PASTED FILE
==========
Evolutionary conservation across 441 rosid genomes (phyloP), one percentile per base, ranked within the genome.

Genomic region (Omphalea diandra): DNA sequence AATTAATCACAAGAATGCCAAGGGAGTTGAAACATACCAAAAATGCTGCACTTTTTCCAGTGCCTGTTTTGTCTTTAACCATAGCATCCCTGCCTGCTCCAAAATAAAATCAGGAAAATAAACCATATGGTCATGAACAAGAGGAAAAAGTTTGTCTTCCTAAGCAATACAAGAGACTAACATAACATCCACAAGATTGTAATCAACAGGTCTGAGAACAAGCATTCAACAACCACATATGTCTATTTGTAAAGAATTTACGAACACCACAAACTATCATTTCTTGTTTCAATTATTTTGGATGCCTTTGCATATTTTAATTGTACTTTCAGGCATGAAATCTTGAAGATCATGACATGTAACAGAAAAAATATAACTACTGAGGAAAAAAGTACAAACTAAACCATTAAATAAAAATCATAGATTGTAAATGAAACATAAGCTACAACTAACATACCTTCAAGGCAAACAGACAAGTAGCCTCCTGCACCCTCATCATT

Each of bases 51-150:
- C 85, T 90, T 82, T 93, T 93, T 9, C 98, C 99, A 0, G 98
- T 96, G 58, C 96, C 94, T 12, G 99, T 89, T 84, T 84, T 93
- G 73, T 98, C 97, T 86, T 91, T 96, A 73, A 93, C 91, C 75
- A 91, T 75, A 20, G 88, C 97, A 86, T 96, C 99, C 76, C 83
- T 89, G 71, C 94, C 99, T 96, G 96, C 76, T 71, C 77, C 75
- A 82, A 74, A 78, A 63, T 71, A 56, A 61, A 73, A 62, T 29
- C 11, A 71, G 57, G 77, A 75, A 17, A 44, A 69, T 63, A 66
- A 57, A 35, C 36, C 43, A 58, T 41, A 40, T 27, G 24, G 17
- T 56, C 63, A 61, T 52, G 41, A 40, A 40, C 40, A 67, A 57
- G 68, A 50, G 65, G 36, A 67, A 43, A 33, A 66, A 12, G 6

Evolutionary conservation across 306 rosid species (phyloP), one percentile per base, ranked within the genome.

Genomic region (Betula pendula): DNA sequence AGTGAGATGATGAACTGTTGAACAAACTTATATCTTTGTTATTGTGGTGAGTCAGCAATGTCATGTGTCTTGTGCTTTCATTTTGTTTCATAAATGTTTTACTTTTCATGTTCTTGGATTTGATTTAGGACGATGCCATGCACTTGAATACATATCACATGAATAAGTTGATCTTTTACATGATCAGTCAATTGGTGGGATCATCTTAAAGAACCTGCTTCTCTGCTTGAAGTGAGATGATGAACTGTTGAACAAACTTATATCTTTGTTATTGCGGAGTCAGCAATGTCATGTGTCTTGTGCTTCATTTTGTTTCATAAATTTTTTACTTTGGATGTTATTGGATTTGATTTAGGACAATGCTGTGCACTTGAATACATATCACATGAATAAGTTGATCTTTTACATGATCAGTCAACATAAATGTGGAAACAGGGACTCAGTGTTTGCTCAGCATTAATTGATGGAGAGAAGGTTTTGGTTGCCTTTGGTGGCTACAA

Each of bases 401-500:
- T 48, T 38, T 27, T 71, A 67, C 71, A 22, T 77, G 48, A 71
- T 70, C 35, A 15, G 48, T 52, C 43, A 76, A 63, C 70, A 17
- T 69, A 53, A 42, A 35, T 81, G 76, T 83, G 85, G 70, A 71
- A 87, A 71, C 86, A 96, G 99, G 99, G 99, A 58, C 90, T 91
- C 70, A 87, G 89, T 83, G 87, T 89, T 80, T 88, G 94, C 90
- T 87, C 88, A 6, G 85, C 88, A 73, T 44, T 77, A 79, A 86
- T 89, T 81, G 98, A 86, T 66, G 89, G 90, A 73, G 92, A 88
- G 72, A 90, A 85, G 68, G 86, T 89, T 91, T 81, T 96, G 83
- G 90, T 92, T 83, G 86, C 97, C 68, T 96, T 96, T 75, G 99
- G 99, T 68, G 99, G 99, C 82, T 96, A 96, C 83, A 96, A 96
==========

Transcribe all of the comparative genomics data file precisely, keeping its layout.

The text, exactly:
Evolutionary conservation across 441 rosid genomes (phyloP), one percentile per base, ranked within the genome.

Genomic region (Omphalea diandra): DNA sequence AATTAATCACAAGAATGCCAAGGGAGTTGAAACATACCAAAAATGCTGCACTTTTTCCAGTGCCTGTTTTGTCTTTAACCATAGCATCCCTGCCTGCTCCAAAATAAAATCAGGAAAATAAACCATATGGTCATGAACAAGAGGAAAAAGTTTGTCTTCCTAAGCAATACAAGAGACTAACATAACATCCACAAGATTGTAATCAACAGGTCTGAGAACAAGCATTCAACAACCACATATGTCTATTTGTAAAGAATTTACGAACACCACAAACTATCATTTCTTGTTTCAATTATTTTGGATGCCTTTGCATATTTTAATTGTACTTTCAGGCATGAAATCTTGAAGATCATGACATGTAACAGAAAAAATATAACTACTGAGGAAAAAAGTACAAACTAAACCATTAAATAAAAATCATAGATTGTAAATGAAACATAAGCTACAACTAACATACCTTCAAGGCAAACAGACAAGTAGCCTCCTGCACCCTCATCATT

Each of bases 51-150:
- C 85, T 90, T 82, T 93, T 93, T 9, C 98, C 99, A 0, G 98
- T 96, G 58, C 96, C 94, T 12, G 99, T 89, T 84, T 84, T 93
- G 73, T 98, C 97, T 86, T 91, T 96, A 73, A 93, C 91, C 75
- A 91, T 75, A 20, G 88, C 97, A 86, T 96, C 99, C 76, C 83
- T 89, G 71, C 94, C 99, T 96, G 96, C 76, T 71, C 77, C 75
- A 82, A 74, A 78, A 63, T 71, A 56, A 61, A 73, A 62, T 29
- C 11, A 71, G 57, G 77, A 75, A 17, A 44, A 69, T 63, A 66
- A 57, A 35, C 36, C 43, A 58, T 41, A 40, T 27, G 24, G 17
- T 56, C 63, A 61, T 52, G 41, A 40, A 40, C 40, A 67, A 57
- G 68, A 50, G 65, G 36, A 67, A 43, A 33, A 66, A 12, G 6

Evolutionary conservation across 306 rosid species (phyloP), one percentile per base, ranked within the genome.

Genomic region (Betula pendula): DNA sequence AGTGAGATGATGAACTGTTGAACAAACTTATATCTTTGTTATTGTGGTGAGTCAGCAATGTCATGTGTCTTGTGCTTTCATTTTGTTTCATAAATGTTTTACTTTTCATGTTCTTGGATTTGATTTAGGACGATGCCATGCACTTGAATACATATCACATGAATAAGTTGATCTTTTACATGATCAGTCAATTGGTGGGATCATCTTAAAGAACCTGCTTCTCTGCTTGAAGTGAGATGATGAACTGTTGAACAAACTTATATCTTTGTTATTGCGGAGTCAGCAATGTCATGTGTCTTGTGCTTCATTTTGTTTCATAAATTTTTTACTTTGGATGTTATTGGATTTGATTTAGGACAATGCTGTGCACTTGAATACATATCACATGAATAAGTTGATCTTTTACATGATCAGTCAACATAAATGTGGAAACAGGGACTCAGTGTTTGCTCAGCATTAATTGATGGAGAGAAGGTTTTGGTTGCCTTTGGTGGCTACAA

Each of bases 401-500:
- T 48, T 38, T 27, T 71, A 67, C 71, A 22, T 77, G 48, A 71
- T 70, C 35, A 15, G 48, T 52, C 43, A 76, A 63, C 70, A 17
- T 69, A 53, A 42, A 35, T 81, G 76, T 83, G 85, G 70, A 71
- A 87, A 71, C 86, A 96, G 99, G 99, G 99, A 58, C 90, T 91
- C 70, A 87, G 89, T 83, G 87, T 89, T 80, T 88, G 94, C 90
- T 87, C 88, A 6, G 85, C 88, A 73, T 44, T 77, A 79, A 86
- T 89, T 81, G 98, A 86, T 66, G 89, G 90, A 73, G 92, A 88
- G 72, A 90, A 85, G 68, G 86, T 89, T 91, T 81, T 96, G 83
- G 90, T 92, T 83, G 86, C 97, C 68, T 96, T 96, T 75, G 99
- G 99, T 68, G 99, G 99, C 82, T 96, A 96, C 83, A 96, A 96